Since its designation in the 1950’s the diverse habitats and wildlife of East Dartmoor NNR have been studied by scientists with an interest in ecology. But to study life in the canopy, takes both a strong head for heights and some highly specialised equipment. However a team at Plymouth University have become highly skilled at working in this challenging environment. Each year Biological and Environmental Science students from Plymouth University, visit the tropical forests of Borneo, to study the high canopy of these biodiverse forests. So last summer, when Plymouth proposed bringing this expertise to study the canopy of Yarner Wood, this was an exciting prospect and a chance to find out more about this little studied part of the reserve.
This summer, on the last weekend of June, a rare opportunity arose to connect the canopy research work in Borneo with the oak woods of the East Dartmoor NNR. A small team of scientists, from CREST and Plymouth University, were granted special permission to take part in the Big Canopy Campout. For one night the world’s canopy and climbing community were uniting, to sleep high in the trees to raise money to purchase critically threatened rainforest in Borneo (through the World Land Trust). This area of rainforest, along the Kinabatangan River, is exceptionally important for wildlife including iconic species such as Orang Utans.
On the 24th June, a small team from Plymouth rigged up ropes and hammocks in a tall oak tree, for a night under the stars (or clouds!) in Yarner Wood…
All the fundraising effort was worthwhile – the Borneo campaign overall raised £300,000 of funds which will enable the World Land Trust to buy and protect five vital areas of Bornean Rainforest, from being converted to Palm Oil plantations.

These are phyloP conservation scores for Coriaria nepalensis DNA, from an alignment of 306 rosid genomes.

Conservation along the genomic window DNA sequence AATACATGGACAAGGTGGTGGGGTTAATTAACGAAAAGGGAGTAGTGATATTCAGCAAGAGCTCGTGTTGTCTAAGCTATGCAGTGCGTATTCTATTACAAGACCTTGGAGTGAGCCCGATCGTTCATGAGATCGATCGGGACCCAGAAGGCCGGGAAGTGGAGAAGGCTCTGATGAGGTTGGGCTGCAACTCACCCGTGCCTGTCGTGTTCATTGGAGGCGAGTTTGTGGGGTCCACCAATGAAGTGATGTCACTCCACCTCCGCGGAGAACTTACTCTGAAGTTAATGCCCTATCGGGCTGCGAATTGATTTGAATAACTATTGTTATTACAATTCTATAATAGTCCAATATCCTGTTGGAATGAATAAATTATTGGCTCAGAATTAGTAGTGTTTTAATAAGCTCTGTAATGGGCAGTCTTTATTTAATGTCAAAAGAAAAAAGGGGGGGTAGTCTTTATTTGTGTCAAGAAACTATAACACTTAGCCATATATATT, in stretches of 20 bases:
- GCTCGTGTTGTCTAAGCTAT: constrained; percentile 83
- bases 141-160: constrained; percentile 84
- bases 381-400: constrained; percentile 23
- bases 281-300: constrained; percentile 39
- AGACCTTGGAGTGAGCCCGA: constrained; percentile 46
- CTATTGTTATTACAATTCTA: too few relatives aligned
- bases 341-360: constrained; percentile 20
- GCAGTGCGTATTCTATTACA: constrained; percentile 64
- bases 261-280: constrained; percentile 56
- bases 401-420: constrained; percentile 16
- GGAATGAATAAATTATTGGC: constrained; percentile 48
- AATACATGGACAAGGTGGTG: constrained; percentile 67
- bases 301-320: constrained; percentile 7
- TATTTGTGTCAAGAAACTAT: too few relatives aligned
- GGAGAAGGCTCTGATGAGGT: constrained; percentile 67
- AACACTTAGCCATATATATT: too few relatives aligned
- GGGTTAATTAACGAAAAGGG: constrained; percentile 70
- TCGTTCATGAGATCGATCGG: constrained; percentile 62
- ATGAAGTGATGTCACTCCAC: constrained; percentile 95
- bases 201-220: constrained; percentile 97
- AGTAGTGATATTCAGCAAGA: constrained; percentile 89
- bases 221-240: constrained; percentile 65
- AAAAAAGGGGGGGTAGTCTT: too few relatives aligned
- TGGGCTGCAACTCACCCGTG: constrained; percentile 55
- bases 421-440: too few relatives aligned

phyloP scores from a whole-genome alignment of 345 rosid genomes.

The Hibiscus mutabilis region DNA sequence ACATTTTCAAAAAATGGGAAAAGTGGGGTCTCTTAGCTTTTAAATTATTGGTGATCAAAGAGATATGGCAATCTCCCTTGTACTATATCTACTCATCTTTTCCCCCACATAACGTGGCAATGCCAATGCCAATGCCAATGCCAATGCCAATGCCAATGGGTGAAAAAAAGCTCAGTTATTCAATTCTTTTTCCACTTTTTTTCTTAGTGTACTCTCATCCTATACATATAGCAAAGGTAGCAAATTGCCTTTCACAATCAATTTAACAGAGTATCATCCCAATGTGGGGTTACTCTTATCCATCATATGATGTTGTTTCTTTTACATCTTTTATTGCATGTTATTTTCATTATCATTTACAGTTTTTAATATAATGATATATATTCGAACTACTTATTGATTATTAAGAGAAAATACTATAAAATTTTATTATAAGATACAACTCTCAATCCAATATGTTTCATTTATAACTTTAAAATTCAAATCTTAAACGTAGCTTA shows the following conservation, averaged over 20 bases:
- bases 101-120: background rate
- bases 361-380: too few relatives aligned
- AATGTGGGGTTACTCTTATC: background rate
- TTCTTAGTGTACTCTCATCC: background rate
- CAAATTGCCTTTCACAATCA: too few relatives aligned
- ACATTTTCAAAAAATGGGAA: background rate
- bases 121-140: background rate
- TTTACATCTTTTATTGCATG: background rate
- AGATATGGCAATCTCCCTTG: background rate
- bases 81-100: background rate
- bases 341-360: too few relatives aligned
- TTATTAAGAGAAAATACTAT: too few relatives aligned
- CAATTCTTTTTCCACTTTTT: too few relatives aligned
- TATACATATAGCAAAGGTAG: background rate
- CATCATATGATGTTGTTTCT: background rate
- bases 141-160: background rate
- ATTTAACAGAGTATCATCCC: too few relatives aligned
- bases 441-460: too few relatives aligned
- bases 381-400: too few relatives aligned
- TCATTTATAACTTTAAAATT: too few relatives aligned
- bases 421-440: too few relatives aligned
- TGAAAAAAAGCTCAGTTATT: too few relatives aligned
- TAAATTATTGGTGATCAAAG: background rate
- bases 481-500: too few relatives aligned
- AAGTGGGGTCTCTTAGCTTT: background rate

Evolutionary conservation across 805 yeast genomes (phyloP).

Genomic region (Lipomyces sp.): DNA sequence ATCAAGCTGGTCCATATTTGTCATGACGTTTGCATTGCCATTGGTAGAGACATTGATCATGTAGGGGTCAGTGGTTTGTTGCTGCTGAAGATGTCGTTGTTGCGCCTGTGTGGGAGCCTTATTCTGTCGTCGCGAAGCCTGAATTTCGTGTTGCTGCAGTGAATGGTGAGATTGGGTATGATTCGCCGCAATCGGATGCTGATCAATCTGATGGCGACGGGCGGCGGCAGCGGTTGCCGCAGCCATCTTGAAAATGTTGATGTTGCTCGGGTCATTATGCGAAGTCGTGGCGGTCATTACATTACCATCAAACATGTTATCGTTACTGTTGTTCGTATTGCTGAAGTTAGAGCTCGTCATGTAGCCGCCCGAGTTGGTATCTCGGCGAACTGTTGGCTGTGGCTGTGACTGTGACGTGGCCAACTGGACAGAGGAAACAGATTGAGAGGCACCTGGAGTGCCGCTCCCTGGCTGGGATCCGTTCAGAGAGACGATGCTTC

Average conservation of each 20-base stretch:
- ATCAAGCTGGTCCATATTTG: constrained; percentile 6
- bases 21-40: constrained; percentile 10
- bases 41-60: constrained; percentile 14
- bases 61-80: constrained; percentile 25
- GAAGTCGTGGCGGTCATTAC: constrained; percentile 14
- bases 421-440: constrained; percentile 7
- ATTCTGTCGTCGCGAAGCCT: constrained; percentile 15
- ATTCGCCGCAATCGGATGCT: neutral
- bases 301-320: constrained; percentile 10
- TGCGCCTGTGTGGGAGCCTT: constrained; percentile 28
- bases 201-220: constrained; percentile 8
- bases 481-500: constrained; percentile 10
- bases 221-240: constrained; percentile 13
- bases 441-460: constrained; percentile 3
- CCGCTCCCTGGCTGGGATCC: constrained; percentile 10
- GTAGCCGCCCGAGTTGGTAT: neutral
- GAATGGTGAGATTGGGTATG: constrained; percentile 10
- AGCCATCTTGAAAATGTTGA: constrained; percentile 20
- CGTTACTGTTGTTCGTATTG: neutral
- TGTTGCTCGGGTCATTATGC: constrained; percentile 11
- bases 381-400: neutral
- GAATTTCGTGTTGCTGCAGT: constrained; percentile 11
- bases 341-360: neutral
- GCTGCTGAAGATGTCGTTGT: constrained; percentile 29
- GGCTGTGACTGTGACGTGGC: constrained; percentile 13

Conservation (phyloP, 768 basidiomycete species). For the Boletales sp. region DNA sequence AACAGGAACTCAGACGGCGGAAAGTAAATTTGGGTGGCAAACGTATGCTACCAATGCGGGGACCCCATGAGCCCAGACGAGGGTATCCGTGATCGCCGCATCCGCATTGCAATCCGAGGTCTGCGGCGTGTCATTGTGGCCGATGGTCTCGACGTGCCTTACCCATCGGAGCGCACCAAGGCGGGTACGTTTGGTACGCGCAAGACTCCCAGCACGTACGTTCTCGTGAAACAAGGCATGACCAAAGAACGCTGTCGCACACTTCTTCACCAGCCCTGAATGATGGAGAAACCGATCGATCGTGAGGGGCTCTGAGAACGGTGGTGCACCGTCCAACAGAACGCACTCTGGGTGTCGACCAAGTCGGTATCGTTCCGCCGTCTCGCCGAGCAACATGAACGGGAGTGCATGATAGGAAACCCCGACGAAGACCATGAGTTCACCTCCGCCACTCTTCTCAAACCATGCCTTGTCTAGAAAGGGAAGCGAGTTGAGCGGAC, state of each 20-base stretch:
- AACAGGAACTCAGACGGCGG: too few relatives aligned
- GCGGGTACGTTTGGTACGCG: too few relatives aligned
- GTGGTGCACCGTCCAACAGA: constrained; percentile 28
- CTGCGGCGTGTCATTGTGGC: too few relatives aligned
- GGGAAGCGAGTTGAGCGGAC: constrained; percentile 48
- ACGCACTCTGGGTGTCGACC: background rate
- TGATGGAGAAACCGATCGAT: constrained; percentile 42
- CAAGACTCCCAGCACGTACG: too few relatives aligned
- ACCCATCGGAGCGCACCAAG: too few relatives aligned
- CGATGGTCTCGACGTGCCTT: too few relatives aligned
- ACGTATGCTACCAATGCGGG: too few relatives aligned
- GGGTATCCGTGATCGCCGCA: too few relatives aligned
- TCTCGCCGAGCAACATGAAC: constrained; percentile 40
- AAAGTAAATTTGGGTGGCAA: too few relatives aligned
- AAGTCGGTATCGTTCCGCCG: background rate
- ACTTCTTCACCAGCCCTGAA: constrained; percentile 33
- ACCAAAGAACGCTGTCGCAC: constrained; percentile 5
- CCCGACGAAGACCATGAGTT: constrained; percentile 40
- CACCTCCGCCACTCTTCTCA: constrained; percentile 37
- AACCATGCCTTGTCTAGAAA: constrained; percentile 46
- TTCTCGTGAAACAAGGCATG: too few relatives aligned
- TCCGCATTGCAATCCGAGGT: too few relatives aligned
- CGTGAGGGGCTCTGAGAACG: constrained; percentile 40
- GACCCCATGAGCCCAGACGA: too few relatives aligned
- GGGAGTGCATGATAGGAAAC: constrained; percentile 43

Closer to home, on 11th July the students from Plymouth University will be starting their canopy ecology studies, within the permanent monitoring plots at Yarner Wood. The aim of these canopy studies, is to investigate the impact that plot management has, on the diversity and abundance of canopy invertebrates and canopy epiphytes – such as lichens and mosses. This is their second year of study – you can read Canopy Science, a blog written about their fieldwork last year.
This year, the student research team will be evaluating if the rare and vulnerable dormouse uses the high canopy as a habitat. The team plan to do this by recording the presence/absence of dormice in dormouse nest tubes that were placed in the high canopy during March and April this year. In the long term it is envisaged that the findings from these canopy studies will help inform woodland managers on habitat requirements for canopy biodiversity within the reserve. If you are visiting Yarner Wood during July… look out for these intrepid tree climbers.
With thanks to Stephen Burchett – Biological Sciences at Plymouth University/CREST